I groped for the idea from last night which I planned on using for a story. Like a fisherman who spots something just below the surface of the water, its shape making it seem worthwhile to go after while still not revealing exactly what it is. Usually I have my trusty pad next to me in which I could have quickly jotted it down. But having gotten in late last night and somewhat whammied by jetlag, I had not unpacked my book bag. It would come back to me, its temporary absence spurring me on to unpack.
To varying degrees all artists are pagans in that we all seem to create little rituals which superstitions then attach themselves to. If I feel a story percolating but not quite there yet or I am unsure of what I want to draw next — If I then go out without a (sketch/note) pad then I know inspiration will hit or I will encounter subject matter whose presence is fleeting and cannot necessarily be returned to the next day, when better equipped. As inconvenient as this may sound, it can actually be worked to one’s advantage too, knowing the cause and effect, choosing to go out unequipped, so as to bring things to the surface.
For the most part though, I always have some manner of pad and pencil on me. What I am equipped with depends upon where I am. Read the rest of this entry »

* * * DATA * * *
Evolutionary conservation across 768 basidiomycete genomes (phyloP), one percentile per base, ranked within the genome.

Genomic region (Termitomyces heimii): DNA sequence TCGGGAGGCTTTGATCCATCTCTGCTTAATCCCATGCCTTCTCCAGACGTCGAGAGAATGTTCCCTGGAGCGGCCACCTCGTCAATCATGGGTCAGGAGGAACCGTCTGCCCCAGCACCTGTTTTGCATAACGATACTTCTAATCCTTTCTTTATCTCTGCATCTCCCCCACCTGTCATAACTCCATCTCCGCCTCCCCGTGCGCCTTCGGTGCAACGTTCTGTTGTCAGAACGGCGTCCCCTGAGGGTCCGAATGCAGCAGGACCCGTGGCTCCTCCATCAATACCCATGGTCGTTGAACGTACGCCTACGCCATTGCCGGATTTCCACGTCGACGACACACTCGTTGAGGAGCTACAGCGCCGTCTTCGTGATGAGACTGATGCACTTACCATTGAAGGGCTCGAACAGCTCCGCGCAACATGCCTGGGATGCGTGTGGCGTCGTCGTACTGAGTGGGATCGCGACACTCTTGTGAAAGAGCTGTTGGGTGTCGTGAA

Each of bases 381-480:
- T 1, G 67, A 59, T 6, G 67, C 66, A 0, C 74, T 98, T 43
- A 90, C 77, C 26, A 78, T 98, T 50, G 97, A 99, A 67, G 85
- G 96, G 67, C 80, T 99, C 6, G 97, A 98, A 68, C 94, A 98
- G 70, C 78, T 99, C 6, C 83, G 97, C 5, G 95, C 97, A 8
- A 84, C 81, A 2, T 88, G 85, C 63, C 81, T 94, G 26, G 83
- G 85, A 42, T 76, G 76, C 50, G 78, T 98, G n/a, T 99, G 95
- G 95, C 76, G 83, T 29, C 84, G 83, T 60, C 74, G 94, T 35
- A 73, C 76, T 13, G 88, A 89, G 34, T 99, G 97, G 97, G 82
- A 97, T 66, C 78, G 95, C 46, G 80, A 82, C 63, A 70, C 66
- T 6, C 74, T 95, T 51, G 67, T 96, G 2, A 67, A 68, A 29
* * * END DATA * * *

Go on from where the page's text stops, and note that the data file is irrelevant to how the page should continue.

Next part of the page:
From the Primordial Ooze of inky stationery websites, the Pencil Bloggers have spread our Message on the web for years. Now, led by Andy, Tim and This Guy, we are happy to bring you Erasable, the Podcast. Episode one is up for the listening, and episode two, The Pencil Glossary, will follow in the next two weeks.
No, this is not an act of animal cruelty. This is the subject line of the email in which Comrade Dan sent us this picture, from the firehouse. Pencils getting used! That’s not killing. No, not at all. That’s the opposite. The very opposite.
We love Rad and Hungry at Pencil Revolution. Those good folks are continually spreading The Pencil Message and gathering pencils from afar to share with Like Minded Individuals. Plus, Hen sent my daughter a box of really cool pencils last year that Charlotte still uses and talks about. So my ears were already open to Awesomeness when this was posted, and I was, well, moved. Please, Comrades, read Hen’s post about how she got into pencils. It will strike a chord with a lot of Comrades.
Recently, we received a message from Jaina Bee, who lives in a house in San Francisco that is covered with pencils! There are 185,252 pencils here, all installed between 1997 and 2002 by Jason Mecier. I seriously doubt I have ever laid eyes on that many pencils in my nearly 35 years on earth. Check out more about the pencil house here, complete with photos that made me wonder how to do this to the stairway in the 1900 rowhouse that is HQ.
This is another Broadcast from Comrade Dan in the Medfield Outpost:
“Attached is a the solution I came up with for the kids’ sharpener you gave Mickey and Jack. One, they always lost it; and two, it would take them 5 minutes to sharpen a colored pencil, due to the hand mechanics of a three year old. I super-glued it to one of their art boxes.”
[Sharpener pictured is an Eisen double-hole, distributed by Dixon Ticonderoga, from a recent package of My First Ticonderoga pencils.]